Intel this year saw its highest-ever market share, accounting for a record 16.9 percent of worldwide semiconductor sales, according to an analyst report from Gartner. The chipmaker’s 2011 market share trumps its previous record of 16.3 percent held in 1998.
2011 also marks Intel’s twentieth consecutive year as the industry leader within the global semiconductor market.
Last week, Intel reduced its fourth quarter revenue forecast along with rival chipmaker Texas Instruments, as it expects the disrupted hard drive and PC supply chain spurred from the Thailand floods to potentially hurt sales. Despite its anticipation of a bumpy last quarter, the company did report a record-setting quarterly revenue of 14.2 billion dollars in the third quarter this year and saw the highest volume of microprocessor units shipped in its history.
Intel spokesperson Jon Carvill told CRN that much of the company’s growth this year could be attributed to its PC unit, along with its increased investment in mobility and data center architectures. "Our aggressive investments in emerging markets continued to fuel strong growth year-over-year in consumer PCs while enterprise PC demand remained solid overall," Carvill said. "In addition, the explosive growth of mobile devices in the cloud and continued growth in HPC provided a strong foundation for growth in the data center."
Samsung held the runner’s up spot with 9.7 percent of the semiconductor market share, with its revenue growth rising slightly above the industry average despite the declining DRAM marketing, Gartner analysts said. Samsung’s strongest source of growth this year was its A5 processor being used to power Apple’s iPhone 4S and the iPad 2 tablet.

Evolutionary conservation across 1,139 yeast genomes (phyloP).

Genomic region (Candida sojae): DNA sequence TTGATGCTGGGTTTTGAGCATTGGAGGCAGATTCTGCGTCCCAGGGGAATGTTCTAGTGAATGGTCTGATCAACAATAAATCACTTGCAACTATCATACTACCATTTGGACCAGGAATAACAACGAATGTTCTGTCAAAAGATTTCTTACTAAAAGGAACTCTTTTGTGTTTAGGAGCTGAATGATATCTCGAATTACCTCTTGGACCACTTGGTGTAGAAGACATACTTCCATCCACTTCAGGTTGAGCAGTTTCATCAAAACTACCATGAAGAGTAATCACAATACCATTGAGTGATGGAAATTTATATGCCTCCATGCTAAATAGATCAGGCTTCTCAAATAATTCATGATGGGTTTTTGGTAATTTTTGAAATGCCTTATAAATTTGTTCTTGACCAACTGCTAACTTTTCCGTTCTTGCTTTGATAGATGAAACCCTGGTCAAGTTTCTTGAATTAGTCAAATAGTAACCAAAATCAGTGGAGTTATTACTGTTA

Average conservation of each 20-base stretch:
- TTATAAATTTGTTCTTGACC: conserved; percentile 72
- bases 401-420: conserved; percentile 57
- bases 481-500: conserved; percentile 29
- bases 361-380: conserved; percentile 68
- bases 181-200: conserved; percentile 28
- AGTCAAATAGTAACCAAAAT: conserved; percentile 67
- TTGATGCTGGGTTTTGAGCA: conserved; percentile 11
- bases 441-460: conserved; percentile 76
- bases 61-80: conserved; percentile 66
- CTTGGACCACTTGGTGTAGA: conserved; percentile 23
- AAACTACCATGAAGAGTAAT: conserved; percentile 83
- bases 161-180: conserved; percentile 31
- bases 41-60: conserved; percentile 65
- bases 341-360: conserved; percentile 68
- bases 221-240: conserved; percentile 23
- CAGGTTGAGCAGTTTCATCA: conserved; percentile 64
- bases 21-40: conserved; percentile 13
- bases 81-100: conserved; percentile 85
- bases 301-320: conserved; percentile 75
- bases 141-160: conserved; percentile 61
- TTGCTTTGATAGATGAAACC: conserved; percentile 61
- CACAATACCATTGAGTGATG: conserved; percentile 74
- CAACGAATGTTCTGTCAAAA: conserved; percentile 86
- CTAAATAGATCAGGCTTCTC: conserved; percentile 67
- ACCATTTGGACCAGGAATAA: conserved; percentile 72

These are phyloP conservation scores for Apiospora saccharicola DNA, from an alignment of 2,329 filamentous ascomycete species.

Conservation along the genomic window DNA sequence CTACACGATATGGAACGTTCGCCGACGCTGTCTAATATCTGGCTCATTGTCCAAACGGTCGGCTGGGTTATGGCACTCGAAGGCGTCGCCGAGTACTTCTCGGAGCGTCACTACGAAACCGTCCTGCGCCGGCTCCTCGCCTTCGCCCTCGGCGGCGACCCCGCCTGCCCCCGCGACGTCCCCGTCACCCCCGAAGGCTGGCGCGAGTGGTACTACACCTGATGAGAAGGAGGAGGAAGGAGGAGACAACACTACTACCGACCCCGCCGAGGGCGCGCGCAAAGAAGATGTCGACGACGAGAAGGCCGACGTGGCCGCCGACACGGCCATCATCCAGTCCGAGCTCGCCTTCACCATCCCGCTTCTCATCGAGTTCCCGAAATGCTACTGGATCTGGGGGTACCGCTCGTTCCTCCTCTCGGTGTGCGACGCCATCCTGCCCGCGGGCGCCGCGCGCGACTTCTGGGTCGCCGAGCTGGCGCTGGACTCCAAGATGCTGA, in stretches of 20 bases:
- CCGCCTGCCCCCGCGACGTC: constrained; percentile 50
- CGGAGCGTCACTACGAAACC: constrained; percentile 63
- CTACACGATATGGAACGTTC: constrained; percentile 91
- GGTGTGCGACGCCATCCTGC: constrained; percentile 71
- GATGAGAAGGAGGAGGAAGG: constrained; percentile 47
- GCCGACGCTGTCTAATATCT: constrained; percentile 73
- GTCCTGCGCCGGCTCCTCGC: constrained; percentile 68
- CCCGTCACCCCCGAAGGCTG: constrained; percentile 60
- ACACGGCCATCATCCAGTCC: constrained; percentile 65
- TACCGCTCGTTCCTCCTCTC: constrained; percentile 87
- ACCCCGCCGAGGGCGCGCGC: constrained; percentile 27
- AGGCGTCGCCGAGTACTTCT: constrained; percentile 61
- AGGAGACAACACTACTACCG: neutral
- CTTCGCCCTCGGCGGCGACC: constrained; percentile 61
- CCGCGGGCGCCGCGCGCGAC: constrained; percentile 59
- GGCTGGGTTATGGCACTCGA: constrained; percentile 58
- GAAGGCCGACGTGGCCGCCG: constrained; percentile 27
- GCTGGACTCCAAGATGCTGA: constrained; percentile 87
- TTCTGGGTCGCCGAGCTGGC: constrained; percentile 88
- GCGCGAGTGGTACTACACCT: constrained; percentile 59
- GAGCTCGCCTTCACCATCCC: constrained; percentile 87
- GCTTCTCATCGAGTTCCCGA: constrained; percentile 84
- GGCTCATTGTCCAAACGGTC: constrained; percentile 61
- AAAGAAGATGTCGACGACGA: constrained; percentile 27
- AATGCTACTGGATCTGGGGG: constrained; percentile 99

Texas Instruments trailed Samsung as third biggest semiconductor vendor with 4 percent market share, while Toshiba followed on Samsung’s heels with 3.9 percent.
Gartner also made noted that worldwide semiconductor revenue as a whole grew 0.9 percent from 2010, reaching $302 billion in 2011. While still in the green, this year’s growth was stunted due to a struggling macroeconomic environment, the analysts said.
"The industry did well in the early part of the year, in many cases entering the year with backlog from an exuberant 2010," said Stephan Ohr, semiconductor research director at Gartner, in a statement. "But uncertainty about the state of the macroeconomy set in at the midpoint of the year. Consumers held off purchases, and infrastructure expansion plans languished as governments resisted assuming more debt. Equipment inventories began to build as the year progressed, with resulting ripples throughout the semiconductor industry."